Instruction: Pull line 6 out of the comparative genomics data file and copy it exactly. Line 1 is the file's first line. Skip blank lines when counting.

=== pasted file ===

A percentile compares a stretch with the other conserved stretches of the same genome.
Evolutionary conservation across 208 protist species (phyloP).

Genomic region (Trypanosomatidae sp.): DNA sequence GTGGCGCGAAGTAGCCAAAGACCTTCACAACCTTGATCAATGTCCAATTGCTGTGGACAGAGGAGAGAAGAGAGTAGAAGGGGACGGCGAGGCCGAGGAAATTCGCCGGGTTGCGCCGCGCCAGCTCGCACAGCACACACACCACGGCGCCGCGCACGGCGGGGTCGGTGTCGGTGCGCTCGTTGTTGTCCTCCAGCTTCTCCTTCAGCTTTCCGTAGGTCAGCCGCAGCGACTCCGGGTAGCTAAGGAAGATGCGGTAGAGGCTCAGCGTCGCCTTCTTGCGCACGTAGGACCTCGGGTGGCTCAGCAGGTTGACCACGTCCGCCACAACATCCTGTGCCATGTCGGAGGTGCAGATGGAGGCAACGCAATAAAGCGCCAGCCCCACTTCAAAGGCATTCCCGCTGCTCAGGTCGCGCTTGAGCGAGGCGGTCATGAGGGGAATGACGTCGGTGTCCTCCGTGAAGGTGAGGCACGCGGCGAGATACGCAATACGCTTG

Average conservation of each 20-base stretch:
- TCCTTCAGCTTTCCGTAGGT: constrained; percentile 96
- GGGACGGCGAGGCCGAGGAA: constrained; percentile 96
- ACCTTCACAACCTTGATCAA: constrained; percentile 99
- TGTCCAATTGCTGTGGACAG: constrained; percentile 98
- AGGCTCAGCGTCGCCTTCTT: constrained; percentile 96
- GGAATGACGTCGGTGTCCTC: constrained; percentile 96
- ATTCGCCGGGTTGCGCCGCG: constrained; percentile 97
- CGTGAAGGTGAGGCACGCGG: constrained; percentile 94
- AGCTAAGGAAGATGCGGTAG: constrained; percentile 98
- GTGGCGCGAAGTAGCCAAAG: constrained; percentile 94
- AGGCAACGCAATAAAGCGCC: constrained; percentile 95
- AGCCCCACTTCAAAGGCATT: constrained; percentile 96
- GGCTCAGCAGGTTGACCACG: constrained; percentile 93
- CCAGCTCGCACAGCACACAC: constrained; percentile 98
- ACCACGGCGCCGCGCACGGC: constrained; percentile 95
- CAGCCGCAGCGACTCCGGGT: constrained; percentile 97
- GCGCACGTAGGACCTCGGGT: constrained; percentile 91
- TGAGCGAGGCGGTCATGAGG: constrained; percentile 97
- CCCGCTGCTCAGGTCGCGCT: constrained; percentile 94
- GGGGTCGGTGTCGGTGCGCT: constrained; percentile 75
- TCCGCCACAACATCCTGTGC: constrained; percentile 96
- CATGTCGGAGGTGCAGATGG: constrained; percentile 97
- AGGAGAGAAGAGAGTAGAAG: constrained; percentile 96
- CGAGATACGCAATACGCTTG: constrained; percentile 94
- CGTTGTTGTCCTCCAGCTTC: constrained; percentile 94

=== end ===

- GGGACGGCGAGGCCGAGGAA: constrained; percentile 96